Two Brookline officers refuse to go back to work pending racism investigation

Residents packed Brookline Town Hall on Tuesday night as speakers addressed the Board of Selectmen about the racial climate in town.
Residents packed Brookline Town Hall on Tuesday night as speakers addressed the Board of Selectmen about the racial climate in town. –Ellen Ishkanian / The Boston Globe

Two Brookline police officers have refused to go back to work until the independent investigation into what they are describing as a “culture of institutional racism’’ in the department is complete, according to The Boston Globe.

The town of Brookline hired an outside investigator to assess the racial climate inside the department last month after Officers Estifanos Zerai-Misgun and Prentice Pilot alleged that they had been discriminated against by fellow officers and superiors.

On Tuesday, the officers spoke at a Board of Selectmen meeting, stating they refused to go back to work until the investigation is finished due to fear of an unsafe workplace, the Globe reported.

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Board of Selectmen chairman Neil Wishinsky said he is confident in Police Chief Daniel O’Leary and his ability to provide a safe environment for his officers.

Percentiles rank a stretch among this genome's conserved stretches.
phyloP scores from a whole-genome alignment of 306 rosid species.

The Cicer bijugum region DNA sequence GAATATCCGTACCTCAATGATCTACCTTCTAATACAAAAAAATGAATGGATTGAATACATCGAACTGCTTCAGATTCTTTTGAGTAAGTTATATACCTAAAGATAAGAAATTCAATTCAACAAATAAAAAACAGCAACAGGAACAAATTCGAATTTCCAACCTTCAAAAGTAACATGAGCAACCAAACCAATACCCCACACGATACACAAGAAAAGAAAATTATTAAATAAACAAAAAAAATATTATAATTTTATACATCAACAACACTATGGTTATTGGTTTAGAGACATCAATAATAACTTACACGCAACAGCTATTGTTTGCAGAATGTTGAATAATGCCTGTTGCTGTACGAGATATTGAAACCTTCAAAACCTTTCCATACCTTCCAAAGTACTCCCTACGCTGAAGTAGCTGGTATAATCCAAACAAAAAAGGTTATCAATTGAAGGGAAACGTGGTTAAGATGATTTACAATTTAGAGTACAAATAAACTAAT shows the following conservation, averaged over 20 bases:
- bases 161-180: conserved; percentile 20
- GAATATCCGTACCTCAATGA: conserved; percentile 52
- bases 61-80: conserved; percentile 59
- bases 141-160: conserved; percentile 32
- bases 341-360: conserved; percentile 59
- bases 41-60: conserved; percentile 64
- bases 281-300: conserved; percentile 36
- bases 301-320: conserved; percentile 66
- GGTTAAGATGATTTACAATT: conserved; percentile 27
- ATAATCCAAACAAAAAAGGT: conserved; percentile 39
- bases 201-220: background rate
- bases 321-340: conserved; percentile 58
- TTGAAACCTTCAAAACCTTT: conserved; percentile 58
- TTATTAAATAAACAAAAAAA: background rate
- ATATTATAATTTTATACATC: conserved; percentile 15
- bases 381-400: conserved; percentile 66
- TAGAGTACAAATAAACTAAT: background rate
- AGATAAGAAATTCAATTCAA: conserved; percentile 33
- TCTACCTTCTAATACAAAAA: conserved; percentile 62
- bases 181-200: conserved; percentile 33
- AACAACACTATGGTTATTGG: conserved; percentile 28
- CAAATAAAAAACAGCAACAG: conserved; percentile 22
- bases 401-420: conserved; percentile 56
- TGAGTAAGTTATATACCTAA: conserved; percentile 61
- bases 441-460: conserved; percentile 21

“To be absolutely clear there will be no tolerance of discrimination or related retaliation against any employee of the Brookline Police Department,’’ he said at the meeting, per the Globe. “We sincerely hope that you return to work with the understanding and belief that the chief, this board, and the town, as demonstrated by the turnout here, will support you.’’

Zerai-Misgun said he first reported feeling unsafe to O’Leary over a year ago when a superior officer had questioned him about why a black man would be allowed behind the wheel of an unmarked police cruiser, the Globe reported. He said at the meeting that there have been numerous racially charged incidents since.

At a December 17 selectmen meeting, Pilot recalled an incident in early December where, after pulling up to a superior while in uniform and a marked car, he was told to do some ““n—– jumping jacks for me and I’ll put in a good word for you.’’

“These allegations, though disturbing, will be dealt with and should not take away from the outstanding work the Department and our Members do on a daily basis,’’ O’Leary said in a December statement.

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Residents called on selectmen to grant the officers paid leave until the outside investigation is complete during the public comment period Tuesday night, the Globe reported.

Read the full story at the Globe.

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